Camp Randall South: Dallas area alumni enjoying recent string of Badger games in Texas

Even after an impressive win by Georgia last week, no one in the SEC can compete with Alabama. 

Image By: Kaitlyn Veto

Don’t let Marie Polzer’s southern drawl fool you. She is a Badger through and through.

Polzer grew up in Arlington, Texas and resides there now. But despite her Texas roots, Polzer was born to be a Badger.

Her parents met in Madison and years later Marie would follow in their footsteps, spending her college days in Madison, just like the three generations of Polzers before her.

Monday, the Wisconsin football team returns to her home state of Texas for the third straight year. And for recent Texas-based Wisconsin alumni, UW’s return allows for them to exhibit their Badger fandom.

Polzer, who graduated from the business school in 2007, is in search of last-minute tickets, but even if she doesn’t go to the Cotton Bowl, she will be reveling in the atmosphere in Arlington.

“Living here in the south, I don’t get to see them much,” Polzer said. “It’s just so fun that they come down here. It makes it feel like home, getting to see them play in my backyard.”

Even though Badger alumni living in the Dallas area reside about 1,000 miles from Madison, they’ve been lucky the past few years with Badger teams traveling to the Lone Star state on multiple occasions. The football team played in Houston against LSU in 2014 and then in Dallas against Alabama the following year. The Badger basketball team played in the 2014 Final Four in the very same building the football team will play in tomorrow.

This has been a blessing for alumni like Polzer, who only get to see the Badgers play once in awhile, despite still following the team religiously. Polzer for instance, said she still regularly reads the Wisconsin State Journal to keep tabs on her alma mater.

“It’s been amazing because I have to fly up there or fly to a bowl game to see them,” Polzer said. “And to have people in Badger gear walking around in the streets, it’s just been such an amazing experience.”

Jaclyn Schmidt, a 2006 graduate, feels the same way about the Badgers coming to Texas. Her story varies quite a bit from the Arlington-raised Polzer though. She grew up in Madison and spent her whole life there before moving to Texas three years ago. Fortunately for her, the Badgers recent string of Texas trips have provided ample opportunities to see her alma mater in person.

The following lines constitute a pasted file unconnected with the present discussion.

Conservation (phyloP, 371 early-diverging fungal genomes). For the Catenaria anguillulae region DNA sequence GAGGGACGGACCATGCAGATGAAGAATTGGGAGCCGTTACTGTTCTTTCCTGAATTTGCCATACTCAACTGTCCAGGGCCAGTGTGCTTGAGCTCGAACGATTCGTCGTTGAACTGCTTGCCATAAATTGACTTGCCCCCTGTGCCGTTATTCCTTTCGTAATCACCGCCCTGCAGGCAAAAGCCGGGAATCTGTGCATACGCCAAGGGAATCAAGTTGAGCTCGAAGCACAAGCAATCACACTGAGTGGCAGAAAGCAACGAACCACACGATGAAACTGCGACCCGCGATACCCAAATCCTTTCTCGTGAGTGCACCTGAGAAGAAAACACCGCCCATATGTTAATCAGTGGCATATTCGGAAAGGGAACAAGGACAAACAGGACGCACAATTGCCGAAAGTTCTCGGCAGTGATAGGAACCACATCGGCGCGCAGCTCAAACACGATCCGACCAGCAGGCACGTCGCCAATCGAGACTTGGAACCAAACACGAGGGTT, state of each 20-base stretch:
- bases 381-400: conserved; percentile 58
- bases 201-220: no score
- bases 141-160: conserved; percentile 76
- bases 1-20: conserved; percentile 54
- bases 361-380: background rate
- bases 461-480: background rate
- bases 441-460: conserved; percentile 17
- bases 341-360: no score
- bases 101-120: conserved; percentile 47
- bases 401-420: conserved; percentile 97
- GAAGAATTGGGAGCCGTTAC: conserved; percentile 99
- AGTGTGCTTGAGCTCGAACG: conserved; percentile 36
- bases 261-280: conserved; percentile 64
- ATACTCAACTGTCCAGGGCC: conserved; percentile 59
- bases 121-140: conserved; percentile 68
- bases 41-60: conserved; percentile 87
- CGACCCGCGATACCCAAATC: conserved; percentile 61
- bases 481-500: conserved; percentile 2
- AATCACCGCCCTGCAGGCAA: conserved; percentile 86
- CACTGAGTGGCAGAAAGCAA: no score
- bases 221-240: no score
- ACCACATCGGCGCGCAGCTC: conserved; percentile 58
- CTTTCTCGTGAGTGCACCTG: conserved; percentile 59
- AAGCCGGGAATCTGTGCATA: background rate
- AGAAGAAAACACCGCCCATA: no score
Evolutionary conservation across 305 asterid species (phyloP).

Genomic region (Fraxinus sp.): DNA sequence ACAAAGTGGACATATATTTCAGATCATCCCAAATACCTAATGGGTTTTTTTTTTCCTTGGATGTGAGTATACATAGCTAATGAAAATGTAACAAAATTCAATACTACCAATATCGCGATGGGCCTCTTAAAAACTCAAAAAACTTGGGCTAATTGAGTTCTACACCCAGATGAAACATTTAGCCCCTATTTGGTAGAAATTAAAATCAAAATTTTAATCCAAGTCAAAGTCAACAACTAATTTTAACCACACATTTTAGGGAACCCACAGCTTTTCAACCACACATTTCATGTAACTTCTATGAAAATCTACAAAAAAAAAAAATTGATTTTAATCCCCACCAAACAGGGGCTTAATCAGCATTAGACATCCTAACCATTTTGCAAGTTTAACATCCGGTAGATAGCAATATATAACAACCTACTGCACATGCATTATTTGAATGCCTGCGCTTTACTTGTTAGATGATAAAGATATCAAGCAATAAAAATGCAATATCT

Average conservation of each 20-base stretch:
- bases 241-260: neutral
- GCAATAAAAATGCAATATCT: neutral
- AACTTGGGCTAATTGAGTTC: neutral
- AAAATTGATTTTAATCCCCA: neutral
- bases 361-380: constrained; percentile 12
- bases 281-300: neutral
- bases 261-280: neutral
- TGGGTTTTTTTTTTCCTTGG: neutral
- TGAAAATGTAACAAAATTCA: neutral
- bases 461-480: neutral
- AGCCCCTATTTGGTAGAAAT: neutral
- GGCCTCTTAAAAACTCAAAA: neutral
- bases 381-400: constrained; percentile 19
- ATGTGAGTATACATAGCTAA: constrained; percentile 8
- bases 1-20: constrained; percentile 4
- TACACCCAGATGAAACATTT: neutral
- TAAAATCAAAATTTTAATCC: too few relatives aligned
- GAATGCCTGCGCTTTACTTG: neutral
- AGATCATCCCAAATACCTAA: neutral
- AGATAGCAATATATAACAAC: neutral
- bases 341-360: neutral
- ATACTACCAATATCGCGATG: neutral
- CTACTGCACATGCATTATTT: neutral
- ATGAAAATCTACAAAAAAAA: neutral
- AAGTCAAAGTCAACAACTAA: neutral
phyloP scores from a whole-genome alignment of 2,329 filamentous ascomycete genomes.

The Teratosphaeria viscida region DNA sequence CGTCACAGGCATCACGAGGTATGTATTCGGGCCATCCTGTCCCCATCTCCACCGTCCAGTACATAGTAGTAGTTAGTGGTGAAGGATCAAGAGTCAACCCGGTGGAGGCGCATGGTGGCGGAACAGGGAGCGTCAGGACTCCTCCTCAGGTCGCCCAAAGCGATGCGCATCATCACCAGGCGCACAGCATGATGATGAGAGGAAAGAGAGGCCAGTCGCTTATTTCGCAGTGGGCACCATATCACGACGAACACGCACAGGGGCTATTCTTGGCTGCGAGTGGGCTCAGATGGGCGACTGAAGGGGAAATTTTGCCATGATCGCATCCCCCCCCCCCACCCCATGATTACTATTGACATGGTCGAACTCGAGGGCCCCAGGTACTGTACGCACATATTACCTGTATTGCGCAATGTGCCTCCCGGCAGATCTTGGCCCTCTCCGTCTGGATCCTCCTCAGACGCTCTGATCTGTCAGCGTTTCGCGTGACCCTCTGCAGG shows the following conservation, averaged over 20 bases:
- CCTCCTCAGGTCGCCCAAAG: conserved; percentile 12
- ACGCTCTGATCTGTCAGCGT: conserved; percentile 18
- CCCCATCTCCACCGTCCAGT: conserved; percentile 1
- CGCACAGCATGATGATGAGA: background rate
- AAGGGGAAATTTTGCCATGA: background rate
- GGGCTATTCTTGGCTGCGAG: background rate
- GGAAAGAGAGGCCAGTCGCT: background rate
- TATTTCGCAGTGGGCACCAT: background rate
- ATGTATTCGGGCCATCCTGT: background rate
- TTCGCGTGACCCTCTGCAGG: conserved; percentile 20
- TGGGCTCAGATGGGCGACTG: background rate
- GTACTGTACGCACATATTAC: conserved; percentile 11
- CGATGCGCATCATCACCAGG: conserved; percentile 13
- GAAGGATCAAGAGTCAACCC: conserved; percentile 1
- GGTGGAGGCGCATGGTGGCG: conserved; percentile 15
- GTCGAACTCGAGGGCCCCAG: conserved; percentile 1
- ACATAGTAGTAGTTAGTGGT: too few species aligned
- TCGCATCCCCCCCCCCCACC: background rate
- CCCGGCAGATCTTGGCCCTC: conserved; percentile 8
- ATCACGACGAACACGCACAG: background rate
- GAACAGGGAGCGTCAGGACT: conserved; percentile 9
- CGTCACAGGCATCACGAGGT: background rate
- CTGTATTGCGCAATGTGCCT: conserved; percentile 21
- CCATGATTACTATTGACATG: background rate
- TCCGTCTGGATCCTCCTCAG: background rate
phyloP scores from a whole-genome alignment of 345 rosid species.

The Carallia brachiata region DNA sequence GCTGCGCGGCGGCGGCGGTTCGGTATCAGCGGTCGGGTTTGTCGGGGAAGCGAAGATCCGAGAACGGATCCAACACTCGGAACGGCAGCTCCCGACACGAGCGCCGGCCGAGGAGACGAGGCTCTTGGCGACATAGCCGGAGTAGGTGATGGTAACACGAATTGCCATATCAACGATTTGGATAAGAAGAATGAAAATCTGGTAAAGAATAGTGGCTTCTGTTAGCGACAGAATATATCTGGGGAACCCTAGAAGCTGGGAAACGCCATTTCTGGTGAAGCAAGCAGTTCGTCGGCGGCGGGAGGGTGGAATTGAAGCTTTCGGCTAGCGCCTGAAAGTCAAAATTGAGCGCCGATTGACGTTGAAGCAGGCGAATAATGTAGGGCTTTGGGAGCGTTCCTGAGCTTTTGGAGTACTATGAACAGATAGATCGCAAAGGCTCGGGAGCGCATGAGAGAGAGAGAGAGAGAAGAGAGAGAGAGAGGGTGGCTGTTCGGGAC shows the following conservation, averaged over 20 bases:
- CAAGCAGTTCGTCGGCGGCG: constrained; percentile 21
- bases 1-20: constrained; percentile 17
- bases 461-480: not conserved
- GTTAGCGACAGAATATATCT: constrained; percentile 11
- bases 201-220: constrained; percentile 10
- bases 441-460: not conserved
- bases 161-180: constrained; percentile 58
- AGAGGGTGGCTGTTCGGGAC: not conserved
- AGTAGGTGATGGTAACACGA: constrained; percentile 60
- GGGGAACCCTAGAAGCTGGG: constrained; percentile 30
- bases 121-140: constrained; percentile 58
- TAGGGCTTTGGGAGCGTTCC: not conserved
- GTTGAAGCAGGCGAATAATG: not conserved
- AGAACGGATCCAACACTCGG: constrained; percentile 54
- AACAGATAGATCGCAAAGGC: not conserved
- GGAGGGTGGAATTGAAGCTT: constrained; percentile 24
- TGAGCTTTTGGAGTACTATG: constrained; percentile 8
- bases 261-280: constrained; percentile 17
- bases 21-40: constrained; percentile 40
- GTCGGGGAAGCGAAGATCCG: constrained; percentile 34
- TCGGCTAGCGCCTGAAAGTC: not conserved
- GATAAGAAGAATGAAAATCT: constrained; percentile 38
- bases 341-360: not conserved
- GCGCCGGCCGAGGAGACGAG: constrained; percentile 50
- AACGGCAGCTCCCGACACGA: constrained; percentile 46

Schmidt was at the the Final Four and witnessed the Badgers fall to Alabama in Jerry World in 2015.

Schmidt and her husband — whom she’s converted into a Wisconsin fan — will be there Monday afternoon to see Wisconsin take on Western Michigan.

“The Badger fans travel really well,” Schmidt said. “You kind of feel like you’re at home. You’re not in Camp Randall, but it’s still a great atmosphere."

For both Schmidt and Polzer, it’s about more than just seeing the Cardinal and White play on an annual basis. They understand the bond UW alumni have, a connection that displays itself in random places like the grocery store.

“Badger alumni just love talking about Madison. I talked to a random guy for 30 minutes in the grocery store and all we talked about was Madison,” Polzer said. “There’s this draw that people [who went to UW] have and it’s amazing. Other school’s alumni don’t have the pride and don’t have the passion that Wisconsin alumni do.”

Schmidt said she has met several friends through the Wisconsin Alumni Association, which has a chapter in North Texas and organizes watch parties for Badger games.

But they won’t need a watch party Monday. Wisconsin will be in their neck of the woods, and both Schmidt and Polzer will be soaking it all in with other alumni, sharing stories of time spent in Madison.

And years from now, both Schmidt and Polzer hope they can convince their potential future children to carry on the timeless Wisconsin tradition.

For Polzer, this process has already started.

“My brother has three kids. I’ve already told one of them, I will start a fund for him right now; he will be going to Wisconsin,” Polzer said. “We’ve gotta keep the Polzer tradition. I won’t have that last name [if I get married] but we have to keep that Polzer line.”

Schmidt will one day follow suit.

But she isn’t too worried about selling the school that is a thousand miles away from the Lone Star state.

“With the Badgers being so good, I think it will be a pretty easy thing to do,” Schmidt said.

“I already got my husband converted so it shouldn’t be too hard for my children.”

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